It is not enough for progressives to be right on the issues. We have to win races so then we can influence policy. And that is happening in California, and I hope that Kimberly Ellis and all that she has fought for, that she will continue to organize on this because she has a great foundation to continue this fight in California. It's not over, Paul Jay.

PAUL JAY: Okay. Thanks very much for joining us.

NINA TURNER: Thank you.

PAUL JAY: And please join us on "The Real News." Coming soon, "The Nina Turner Show;" just keep checking for updates and pretty soon ... in a couple of days, there'll be a Facebook page and on our page there'll be more information about the show.

Thanks for joining us on The Real News Network.



Comments

Our automatic spam filter blocks comments with multiple links and multiple users using the same IP address. Please make thoughtful comments with minimal links using only one user name. If you think your comment has been mistakenly removed please email us at contact@therealnews.com

latest stories

Are You Watching But Not Donating?
Undoing the New Deal: Truman Embraces the Cold War (pt4)
Putin's Syria 'Victory' Won't End the Proxy War
Palestinians Stand Up to Israel, Will the World?
Can Baby Bonds Help Close Baltimore's Wealth Gap?
Digital Dystopia: FCC Ends Net Neutrality
Judge in J20 Case Drops Inciting Riot Charge But Condemns Journalism as Conspiracy
Nina Turner on Alabama Vote & Democratic Party Unity Reform Comission
Virtually No Economist Believes the GOP Tax Bill Will Generate Much Growth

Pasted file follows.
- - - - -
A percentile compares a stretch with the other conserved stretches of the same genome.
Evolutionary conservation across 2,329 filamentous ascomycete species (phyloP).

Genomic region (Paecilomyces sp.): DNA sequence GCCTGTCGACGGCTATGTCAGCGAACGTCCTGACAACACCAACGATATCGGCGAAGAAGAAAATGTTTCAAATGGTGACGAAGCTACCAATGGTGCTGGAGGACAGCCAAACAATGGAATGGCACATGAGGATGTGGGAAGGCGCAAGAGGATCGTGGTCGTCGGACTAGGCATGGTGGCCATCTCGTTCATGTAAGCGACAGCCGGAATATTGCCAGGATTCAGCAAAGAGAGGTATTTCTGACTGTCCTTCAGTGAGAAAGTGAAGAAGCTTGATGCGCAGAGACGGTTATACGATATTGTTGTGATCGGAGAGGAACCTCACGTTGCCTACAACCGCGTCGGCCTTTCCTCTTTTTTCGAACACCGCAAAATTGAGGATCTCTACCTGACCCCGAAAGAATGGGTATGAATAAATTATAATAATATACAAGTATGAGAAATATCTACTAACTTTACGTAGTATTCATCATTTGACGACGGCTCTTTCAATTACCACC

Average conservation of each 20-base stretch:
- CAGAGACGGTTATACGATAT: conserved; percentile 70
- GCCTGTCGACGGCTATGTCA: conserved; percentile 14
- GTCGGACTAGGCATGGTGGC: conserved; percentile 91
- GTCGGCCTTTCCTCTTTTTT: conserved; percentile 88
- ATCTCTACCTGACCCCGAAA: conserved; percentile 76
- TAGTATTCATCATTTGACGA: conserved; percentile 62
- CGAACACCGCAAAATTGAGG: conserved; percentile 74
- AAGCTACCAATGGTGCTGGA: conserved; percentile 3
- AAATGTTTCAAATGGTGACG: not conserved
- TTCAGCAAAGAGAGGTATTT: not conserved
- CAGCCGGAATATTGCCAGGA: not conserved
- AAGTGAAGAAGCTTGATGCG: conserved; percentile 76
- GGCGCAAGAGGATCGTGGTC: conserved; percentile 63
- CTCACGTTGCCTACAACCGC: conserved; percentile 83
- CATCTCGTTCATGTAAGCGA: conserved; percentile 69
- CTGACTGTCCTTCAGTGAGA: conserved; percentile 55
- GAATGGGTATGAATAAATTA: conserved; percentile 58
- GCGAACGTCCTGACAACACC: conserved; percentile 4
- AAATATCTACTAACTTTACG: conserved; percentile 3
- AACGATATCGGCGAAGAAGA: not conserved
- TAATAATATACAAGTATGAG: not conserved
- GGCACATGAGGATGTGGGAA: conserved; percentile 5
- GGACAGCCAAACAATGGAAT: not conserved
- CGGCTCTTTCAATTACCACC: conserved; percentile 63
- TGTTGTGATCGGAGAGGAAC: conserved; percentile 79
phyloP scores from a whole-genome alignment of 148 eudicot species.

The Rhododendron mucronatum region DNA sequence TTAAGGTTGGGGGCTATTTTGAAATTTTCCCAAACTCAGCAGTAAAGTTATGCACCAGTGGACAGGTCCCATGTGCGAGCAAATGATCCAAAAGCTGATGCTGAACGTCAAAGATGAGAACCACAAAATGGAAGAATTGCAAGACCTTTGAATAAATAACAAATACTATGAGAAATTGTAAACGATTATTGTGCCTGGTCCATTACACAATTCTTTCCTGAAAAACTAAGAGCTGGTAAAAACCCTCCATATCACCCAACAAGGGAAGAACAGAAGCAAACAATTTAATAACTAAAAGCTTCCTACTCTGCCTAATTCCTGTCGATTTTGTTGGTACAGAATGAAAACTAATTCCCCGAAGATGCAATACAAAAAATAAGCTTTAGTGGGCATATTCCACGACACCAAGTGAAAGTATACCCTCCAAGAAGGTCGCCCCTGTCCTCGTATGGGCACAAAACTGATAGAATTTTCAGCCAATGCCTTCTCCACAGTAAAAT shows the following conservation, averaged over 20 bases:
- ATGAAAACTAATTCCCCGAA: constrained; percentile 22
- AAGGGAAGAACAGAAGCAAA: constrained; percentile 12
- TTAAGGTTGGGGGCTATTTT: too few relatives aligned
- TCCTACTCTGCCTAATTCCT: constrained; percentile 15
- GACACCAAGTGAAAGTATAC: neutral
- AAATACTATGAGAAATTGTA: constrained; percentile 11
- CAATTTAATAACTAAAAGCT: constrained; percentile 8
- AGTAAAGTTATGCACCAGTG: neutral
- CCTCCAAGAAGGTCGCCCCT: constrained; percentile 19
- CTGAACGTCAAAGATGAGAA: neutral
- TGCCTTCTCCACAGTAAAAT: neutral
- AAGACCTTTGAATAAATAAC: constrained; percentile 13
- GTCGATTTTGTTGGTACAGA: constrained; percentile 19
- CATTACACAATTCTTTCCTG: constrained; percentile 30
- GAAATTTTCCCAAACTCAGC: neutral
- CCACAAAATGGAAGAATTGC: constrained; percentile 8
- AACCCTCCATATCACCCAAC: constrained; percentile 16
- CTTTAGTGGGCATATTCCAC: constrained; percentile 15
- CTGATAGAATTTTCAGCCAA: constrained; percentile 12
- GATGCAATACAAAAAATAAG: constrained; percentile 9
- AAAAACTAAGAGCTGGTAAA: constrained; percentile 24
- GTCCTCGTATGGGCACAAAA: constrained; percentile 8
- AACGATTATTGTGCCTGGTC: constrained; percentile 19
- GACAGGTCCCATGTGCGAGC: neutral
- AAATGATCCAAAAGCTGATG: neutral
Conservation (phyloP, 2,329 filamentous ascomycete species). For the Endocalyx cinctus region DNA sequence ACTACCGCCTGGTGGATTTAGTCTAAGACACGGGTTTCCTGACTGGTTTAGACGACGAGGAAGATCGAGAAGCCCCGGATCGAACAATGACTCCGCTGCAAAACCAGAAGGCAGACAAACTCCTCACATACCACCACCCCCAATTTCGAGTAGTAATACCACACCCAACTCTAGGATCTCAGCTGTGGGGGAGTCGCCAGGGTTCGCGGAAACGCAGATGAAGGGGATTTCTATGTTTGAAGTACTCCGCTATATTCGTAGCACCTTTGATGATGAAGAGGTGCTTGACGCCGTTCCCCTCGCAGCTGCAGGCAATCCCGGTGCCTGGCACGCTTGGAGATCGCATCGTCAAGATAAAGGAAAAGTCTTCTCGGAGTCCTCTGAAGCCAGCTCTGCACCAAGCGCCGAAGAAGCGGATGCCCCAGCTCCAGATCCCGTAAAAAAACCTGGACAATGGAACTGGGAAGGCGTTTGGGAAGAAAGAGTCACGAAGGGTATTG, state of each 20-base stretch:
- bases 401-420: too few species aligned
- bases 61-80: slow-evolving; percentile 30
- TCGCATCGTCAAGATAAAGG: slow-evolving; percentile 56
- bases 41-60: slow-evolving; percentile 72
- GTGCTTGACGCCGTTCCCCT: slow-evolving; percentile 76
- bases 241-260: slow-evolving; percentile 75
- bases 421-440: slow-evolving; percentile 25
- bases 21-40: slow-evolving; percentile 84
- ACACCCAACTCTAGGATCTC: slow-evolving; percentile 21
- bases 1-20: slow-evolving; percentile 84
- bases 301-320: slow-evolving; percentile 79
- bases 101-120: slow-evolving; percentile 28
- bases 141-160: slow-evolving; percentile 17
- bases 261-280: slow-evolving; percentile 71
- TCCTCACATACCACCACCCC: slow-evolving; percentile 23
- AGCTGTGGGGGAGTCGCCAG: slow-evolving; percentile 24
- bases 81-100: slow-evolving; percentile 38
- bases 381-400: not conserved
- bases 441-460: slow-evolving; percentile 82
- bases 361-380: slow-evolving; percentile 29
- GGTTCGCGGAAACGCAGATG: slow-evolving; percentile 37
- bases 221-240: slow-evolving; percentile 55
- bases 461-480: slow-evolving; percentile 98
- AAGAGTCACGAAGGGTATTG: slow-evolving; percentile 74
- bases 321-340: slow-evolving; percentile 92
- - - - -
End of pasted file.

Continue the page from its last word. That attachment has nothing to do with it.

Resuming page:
Baltimore Beat & TRNN: Why Baltimore? (2/4)
Partisan Clash over Trump-Russia Probe Gets Messier
Honduras' Flawed Vote Recount: A Cover-Up for Fraud?
Jones Wins, Bannon Loses in Alabama Special Election
Racism and Trumpism in Alabama
Cities vs. Climate Change: Can Infrastructures Handle Extreme Weather?
Baltimore Beat & TRNN: Who's Your Audience? (1/4)
Can Pennsylvania Draw the Line on Partisan Gerrymandering?
Voter Suppression and Outright Fraud Continue to Plague Alabama
Forced Privatization of The Greek Port of Piraeus, One Year Later
Venezuela's Opposition Sidelines Itself in Municipal Elections
Media or Cult? CNN Buries a Massive Russiagate Gaffe
Undoing the New Deal: Roosevelt Created A Social Safety Net, Not Socialism (pt3)
Nina Turner On Transforming the Democratic Party From the Inside
DNC's Unity Commission Further Dividing the Party
Pressure Mounts On Doug Jones To Pull Off Upset in Alabama Senate Race
Grave Concerns: Will Detective Suiter's Death Bring Commissioner Davis Down?
The Death of Detective Sean Suiter: How Deep Does the Corruption Go?
America's Most Reactionary President Visits Its Most Radical City
The Only Peace Process is Palestinian Freedom
A Chicago Alderman Introduced A Water Affordability Ordinance. Does Baltimore Need One Too?

TheRealNewsNetwork.com, RealNewsNetwork.com, The Real News Network, Real News Network, The Real News, Real News, Real News For Real People, IWT are trademarks and service marks of Independent World Television inc. "The Real News" is the flagship show of IWT and The Real News Network.

All original content on this site is copyright of The Real News Network. Click here for more

Problems with this site? Please let us know

Web Design, Web Development and Managed Hosting